One theory is that the tens of millions owed to the labourers was appropriated by government officials. Another theory is that the money was ploughed into supporting the then-fledgling national bank, Banco de Moçambique. Either way, to this day, most of the migrant workers who returned to Mozambique haven’t received a cent more than what they were paid in while in the GDR.

Such is the case for Alberto, who returned to Mozambique with ten others in 1985, hoping to receive the rest of his wages; the government refused to pay them. Grappling with one of Africa’s messiest wars, the authorities told the returnees to go back.

“A provincial minister told me: ‘Your money is on the way from East Germany. If it arrives we will keep it for you. But you are still young. Return to Germany; we still need our contracts with them.’ So we said, ‘Ok. Let’s return, let´s work on’”.

Although most of the returnees are now too poor, too tired and too jaded to pursue their claims, today if you visit the Mozambique capital of Maputo, every Wednesday in the city centre you will see scores of people protesting, calling on the government to pay them the money they are owned. They have been there since 1991. They are still waiting.


Deportation after German unification

In 1991, East and West Germany reunited and communism was on the decline worldwide. “The labourers, their presence, became some sort of diplomatic embarrassment in the eyes of the hosts,” says Schenck.

Thousands of labourers were deported from East Germany back to Mozambique, some against their will. “But I was allowed to remain because I was a good boxer,” Alberto says. “I was given a paper that said you can fight for Germany but you can’t vote. I boxed till 2000 and won many trophies.”

In 1991, Alberto married a German citizen and then went on to finish his studies. He became a social worker before finally becoming a German citizen himself in 1994.

Bernado Maffuse, his colleague, now 59, was not so lucky. He and 500 other Mozambicans in his group were deported.

“In 1991, I left two sons behind in Leipzig – until this day I have not seen them. This eats me up,” Maffuse tells Equal Times. “On our arrival in Mozambique, our money was not forthcoming. ‘Your money is still coming from Germany,’ said the authorities back home.” They have been saying this to Maffuse and his peers for the last 25 years.

The Mozambique Ministry of Labour refused to reply to any questions from Equal Times, but according to an article published by IPS News in 2012, documents prove that US$74.4 million was paid by the GDR government in salaries directly to the Mozambique government, in addition to US$18.6 million in social security contributions.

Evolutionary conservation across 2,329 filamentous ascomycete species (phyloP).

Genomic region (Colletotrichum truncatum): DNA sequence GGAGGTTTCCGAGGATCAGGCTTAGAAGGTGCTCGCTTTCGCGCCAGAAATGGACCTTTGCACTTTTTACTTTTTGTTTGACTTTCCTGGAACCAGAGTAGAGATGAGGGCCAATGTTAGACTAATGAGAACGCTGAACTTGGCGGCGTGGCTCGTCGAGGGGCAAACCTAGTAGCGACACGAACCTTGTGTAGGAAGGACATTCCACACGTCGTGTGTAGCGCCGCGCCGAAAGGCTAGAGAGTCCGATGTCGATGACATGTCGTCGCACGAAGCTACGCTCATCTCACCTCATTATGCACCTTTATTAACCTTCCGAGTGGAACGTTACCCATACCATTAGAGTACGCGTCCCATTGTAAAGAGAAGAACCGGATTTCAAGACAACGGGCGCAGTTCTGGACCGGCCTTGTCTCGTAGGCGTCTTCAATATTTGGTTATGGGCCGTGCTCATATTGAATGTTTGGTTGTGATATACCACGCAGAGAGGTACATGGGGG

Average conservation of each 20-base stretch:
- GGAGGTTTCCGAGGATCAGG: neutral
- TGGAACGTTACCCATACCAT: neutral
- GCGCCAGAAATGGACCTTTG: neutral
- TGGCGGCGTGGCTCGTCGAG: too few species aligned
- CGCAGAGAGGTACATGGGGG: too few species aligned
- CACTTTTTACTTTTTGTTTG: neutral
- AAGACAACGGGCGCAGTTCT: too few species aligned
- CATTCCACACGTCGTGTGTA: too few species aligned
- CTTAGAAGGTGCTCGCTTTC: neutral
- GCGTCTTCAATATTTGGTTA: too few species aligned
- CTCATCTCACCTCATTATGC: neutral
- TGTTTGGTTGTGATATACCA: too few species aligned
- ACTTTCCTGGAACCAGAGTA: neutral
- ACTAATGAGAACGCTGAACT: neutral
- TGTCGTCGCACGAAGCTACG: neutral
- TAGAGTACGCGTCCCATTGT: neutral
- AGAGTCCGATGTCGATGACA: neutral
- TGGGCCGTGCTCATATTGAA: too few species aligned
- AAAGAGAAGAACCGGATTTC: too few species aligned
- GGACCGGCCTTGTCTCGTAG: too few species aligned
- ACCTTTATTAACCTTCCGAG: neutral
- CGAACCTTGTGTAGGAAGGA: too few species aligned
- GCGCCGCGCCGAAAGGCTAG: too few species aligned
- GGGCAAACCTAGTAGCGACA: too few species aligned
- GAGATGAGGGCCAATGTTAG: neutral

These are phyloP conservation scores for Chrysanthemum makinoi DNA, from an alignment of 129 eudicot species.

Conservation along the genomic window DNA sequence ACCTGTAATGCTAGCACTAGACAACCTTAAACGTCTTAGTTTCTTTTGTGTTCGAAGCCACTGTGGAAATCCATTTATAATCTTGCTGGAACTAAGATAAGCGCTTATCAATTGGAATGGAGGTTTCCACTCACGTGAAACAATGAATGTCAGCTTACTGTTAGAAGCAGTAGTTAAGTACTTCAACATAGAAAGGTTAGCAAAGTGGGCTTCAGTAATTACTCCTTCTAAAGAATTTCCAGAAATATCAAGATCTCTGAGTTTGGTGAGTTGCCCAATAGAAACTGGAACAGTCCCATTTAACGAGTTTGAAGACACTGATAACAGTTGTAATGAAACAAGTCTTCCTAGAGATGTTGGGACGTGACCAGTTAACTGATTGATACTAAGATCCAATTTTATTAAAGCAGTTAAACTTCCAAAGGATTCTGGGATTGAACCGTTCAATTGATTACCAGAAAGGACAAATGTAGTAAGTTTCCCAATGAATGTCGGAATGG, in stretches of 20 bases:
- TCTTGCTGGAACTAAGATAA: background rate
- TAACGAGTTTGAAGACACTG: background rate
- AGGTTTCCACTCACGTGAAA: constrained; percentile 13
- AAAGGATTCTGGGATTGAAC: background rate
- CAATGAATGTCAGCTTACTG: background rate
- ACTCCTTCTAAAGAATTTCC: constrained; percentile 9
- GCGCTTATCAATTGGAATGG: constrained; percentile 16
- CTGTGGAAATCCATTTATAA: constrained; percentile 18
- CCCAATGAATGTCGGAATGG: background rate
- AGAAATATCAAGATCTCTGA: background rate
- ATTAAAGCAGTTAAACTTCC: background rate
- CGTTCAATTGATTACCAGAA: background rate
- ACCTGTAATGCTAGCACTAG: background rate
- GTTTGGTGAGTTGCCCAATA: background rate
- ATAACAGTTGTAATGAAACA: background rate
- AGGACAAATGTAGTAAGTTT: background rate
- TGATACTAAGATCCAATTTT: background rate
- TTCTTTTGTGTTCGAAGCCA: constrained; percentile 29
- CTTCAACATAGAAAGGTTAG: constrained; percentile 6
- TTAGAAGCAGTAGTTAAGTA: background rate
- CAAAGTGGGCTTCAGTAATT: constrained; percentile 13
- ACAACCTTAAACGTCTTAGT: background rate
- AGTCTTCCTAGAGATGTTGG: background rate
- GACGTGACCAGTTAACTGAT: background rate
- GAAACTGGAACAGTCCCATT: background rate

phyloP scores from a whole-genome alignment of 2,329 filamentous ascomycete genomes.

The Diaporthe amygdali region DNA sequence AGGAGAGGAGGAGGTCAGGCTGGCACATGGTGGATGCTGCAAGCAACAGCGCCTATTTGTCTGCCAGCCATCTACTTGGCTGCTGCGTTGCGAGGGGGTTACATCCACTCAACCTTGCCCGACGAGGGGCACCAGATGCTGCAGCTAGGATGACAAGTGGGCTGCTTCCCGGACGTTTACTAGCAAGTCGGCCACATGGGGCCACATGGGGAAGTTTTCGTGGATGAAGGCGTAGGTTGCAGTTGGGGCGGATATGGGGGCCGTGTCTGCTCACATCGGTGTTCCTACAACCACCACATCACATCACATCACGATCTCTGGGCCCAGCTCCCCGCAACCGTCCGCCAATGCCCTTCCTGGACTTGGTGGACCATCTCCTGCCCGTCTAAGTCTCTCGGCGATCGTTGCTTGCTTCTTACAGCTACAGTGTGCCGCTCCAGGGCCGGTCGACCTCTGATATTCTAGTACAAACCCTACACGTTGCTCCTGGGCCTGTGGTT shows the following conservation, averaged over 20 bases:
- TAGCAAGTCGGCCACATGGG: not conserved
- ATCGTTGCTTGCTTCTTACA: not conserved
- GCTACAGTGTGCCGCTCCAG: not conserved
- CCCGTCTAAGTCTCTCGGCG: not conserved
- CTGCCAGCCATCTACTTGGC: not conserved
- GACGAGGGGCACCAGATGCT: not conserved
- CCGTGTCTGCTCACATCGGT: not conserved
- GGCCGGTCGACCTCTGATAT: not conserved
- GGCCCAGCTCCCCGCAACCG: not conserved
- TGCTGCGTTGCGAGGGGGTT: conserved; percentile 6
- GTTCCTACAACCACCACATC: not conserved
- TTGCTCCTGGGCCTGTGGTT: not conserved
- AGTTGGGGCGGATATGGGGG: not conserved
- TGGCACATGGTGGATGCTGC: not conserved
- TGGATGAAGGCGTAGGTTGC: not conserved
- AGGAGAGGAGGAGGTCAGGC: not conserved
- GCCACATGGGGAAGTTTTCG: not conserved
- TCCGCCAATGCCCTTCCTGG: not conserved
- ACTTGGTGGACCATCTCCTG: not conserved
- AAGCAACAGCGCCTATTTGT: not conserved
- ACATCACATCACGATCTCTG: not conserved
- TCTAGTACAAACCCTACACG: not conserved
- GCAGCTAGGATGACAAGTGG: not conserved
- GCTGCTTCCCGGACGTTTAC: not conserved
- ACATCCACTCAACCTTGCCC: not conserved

Mozambique has since made a few payments (of between US$370 and US$550 each) to some of the returnees but this falls far short of the thousands of dollars owed to each worker.

Suez Madolo is a human rights lawyer who is advising ten returned labourers with the help of Mozambique’s national trade union centre, the Organizacao dos Trabalhadores de Mozambique. He says: “Some workers got just US$500 right at the airport in Mozambique and their claims papers were torn up. Some were lied to and told that family members had already claimed their wages.” Each of his clients is demanding a minimum of US$8,000.


Shame and outrage

Returned workers like Maffuse, now in their fifties, dozens already dead, continue to live in limbo in Mozambique today. Separated from the children they sired in Germany, many are devoured by alcoholism, blighted by poverty and surrounded by the intense communal shame of being unable to call themselves German or Mozambican. Instead they are known locally as magermans, meaning those who came from Germany.

Ambassador Schauer agrees that the labourers’ homecoming “was very difficult. They feel they are not welcome.”

Mozambique’s political elites react strongly to those who raise the issue. Some people have been jailed and the government recently rebuked Ambassador Schauer for attempting to discuss the issue with Mozambique’s leading independent news weekly, Savana.

When asked his opinion on the issue, an eminent politics professor at one of Mozambique’s top universities refused to comment. “It’s a hot potato,” said the professor, who asked not be named. “I was severely warned last month for chatting about this story. Sorry, but I don’t feel safe helping you,” he said, pointing to the as-yet-unsolved assassination of the prominent human rights activist Professor Gilles Cistac in 2015 outside a restaurant in Maputo as evidence of the dangers of being too outspoken in Mozambique.

However Alberto, who toured Mozambique last year with the German foreign minister´s delegation, is determined to fight on, despite the ‘advice’ of the authorities.

“The Mozambique government told me: ‘We can’t process your request. You are now a black German – it’s too late.’” But as long as Mozambique’s magermans are still breathing, the fight for justice will continue.